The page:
Advocates and elected officials Monday rallied at the Capitol for election and campaign finance law reforms, including efforts that would make it easier to vote and raise more money from small-dollar donations.
“We want to make it easier for folks to get to the polls, we want it easier for folks who cannot get to the polls to be presented with a legal, ethical, absentee drafting process,” said Albany County Legislature Chairman Andrew Joyce (D).
The election reform bills call for early voting, automatic voter registration and expanded access to absentee ballots. But reformers want to go further; pointing to the state’s sky-high campaign donation limits they say makes it harder for average people to run for office.
“When we stand here and we talk about election reform and campaign reform because we need more regular people to run for office, not just people who can afford to run for office,” said Common Council President Corey Ellis (D).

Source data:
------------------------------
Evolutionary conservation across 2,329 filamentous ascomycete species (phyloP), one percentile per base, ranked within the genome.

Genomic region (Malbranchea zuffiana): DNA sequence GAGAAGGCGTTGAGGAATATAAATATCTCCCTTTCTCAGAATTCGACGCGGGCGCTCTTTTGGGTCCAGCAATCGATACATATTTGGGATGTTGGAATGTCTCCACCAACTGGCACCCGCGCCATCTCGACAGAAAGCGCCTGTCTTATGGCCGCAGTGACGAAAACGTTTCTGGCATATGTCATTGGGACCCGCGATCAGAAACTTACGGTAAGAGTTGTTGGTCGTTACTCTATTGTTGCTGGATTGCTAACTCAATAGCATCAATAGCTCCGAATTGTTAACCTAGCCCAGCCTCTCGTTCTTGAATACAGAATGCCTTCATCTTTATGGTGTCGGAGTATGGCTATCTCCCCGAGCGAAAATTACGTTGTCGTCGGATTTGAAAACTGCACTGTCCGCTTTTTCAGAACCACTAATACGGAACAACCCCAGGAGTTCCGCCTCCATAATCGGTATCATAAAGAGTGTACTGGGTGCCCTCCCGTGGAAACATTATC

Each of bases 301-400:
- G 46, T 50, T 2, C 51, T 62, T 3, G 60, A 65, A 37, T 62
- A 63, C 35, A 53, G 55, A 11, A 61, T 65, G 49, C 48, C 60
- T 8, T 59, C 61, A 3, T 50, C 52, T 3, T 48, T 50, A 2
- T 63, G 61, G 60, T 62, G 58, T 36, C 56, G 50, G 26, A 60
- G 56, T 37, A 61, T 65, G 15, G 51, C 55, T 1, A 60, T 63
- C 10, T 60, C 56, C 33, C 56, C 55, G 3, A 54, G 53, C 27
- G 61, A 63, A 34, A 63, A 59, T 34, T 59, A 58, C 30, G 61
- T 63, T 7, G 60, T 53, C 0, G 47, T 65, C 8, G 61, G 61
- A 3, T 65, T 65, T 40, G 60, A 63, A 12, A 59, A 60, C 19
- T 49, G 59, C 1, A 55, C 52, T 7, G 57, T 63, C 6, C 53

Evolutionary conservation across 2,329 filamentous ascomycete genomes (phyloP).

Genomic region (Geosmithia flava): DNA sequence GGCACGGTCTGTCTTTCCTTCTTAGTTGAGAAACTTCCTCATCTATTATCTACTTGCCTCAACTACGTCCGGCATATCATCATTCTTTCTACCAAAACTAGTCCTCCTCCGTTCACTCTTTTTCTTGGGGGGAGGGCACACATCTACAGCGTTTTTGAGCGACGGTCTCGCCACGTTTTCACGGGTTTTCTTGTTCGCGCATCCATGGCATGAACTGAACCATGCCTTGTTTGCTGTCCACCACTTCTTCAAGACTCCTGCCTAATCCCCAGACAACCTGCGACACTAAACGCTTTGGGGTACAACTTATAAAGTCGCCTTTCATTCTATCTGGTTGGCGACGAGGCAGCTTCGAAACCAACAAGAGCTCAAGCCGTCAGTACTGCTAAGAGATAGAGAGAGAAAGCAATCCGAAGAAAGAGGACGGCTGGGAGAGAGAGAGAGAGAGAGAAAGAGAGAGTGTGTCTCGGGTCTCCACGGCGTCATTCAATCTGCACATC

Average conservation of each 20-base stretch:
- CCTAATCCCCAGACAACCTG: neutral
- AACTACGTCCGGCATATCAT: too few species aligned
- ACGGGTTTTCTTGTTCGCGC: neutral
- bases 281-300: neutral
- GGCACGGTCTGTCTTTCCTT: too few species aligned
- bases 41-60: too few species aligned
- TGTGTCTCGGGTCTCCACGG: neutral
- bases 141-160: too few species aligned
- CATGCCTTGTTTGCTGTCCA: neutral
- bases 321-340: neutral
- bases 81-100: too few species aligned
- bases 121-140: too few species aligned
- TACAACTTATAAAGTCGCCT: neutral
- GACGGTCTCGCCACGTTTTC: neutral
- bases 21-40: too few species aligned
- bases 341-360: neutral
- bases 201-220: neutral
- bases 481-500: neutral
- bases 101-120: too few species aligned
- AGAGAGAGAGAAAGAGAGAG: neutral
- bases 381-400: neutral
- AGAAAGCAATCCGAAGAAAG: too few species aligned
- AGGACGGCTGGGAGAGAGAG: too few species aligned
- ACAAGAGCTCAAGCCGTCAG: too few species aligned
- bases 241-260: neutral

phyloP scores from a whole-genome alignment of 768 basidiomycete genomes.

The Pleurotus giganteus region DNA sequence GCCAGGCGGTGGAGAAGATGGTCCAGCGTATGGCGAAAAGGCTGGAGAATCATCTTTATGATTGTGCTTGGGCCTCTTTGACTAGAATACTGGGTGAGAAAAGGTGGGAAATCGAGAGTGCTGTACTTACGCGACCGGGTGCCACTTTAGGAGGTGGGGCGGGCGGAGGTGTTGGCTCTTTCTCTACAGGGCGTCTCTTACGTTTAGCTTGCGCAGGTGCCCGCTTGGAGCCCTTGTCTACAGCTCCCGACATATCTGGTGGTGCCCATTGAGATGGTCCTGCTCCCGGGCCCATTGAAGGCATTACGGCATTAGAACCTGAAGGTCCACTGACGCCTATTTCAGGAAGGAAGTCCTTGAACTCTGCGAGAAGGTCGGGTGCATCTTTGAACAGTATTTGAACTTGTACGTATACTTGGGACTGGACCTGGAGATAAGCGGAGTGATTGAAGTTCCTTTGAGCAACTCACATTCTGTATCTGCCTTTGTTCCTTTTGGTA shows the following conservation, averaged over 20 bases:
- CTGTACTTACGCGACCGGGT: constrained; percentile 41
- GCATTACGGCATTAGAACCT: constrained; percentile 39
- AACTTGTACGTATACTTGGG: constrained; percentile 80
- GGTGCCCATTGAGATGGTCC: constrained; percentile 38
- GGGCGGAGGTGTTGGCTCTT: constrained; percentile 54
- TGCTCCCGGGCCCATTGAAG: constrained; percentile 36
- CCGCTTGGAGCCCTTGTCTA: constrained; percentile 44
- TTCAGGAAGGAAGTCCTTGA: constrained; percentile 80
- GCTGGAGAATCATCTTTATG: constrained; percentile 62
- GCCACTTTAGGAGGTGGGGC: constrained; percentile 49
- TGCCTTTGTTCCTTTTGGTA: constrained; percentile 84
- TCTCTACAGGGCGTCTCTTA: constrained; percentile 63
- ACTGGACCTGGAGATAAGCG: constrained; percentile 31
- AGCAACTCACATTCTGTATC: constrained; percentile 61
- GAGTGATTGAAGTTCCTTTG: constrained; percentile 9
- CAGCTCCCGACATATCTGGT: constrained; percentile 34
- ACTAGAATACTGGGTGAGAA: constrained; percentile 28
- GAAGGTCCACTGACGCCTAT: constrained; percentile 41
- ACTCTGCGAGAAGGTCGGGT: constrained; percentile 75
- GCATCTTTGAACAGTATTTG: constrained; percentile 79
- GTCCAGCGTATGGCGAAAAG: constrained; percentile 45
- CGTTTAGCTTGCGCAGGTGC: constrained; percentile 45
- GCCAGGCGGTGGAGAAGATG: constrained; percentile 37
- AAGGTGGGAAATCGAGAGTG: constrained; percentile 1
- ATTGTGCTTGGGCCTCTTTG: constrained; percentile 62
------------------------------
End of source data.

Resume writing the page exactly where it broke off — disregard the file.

State lawmakers like Assemblywoman Pat Fahy argue it’s a matter of combating Republican policies on the federal level.
“We’ve got to control and get big money out of politics,” said Fahy (D). “We see the big impact it’s having at the federal level."
But it’s also about reforming state government, according to advocates like Citizen Action’s Jess Wineski, who point to the undue influence of special interests like the real estate industry have had at the state Capitol.
“Money talks,” said Wisneski. “It’s human nature as one of our speakers said. And that’s why we want to create a system of small donations so people can fuel their campaigns.
Many of these measures stalled in the Republican-led Senate, which flips to Democratic control this year.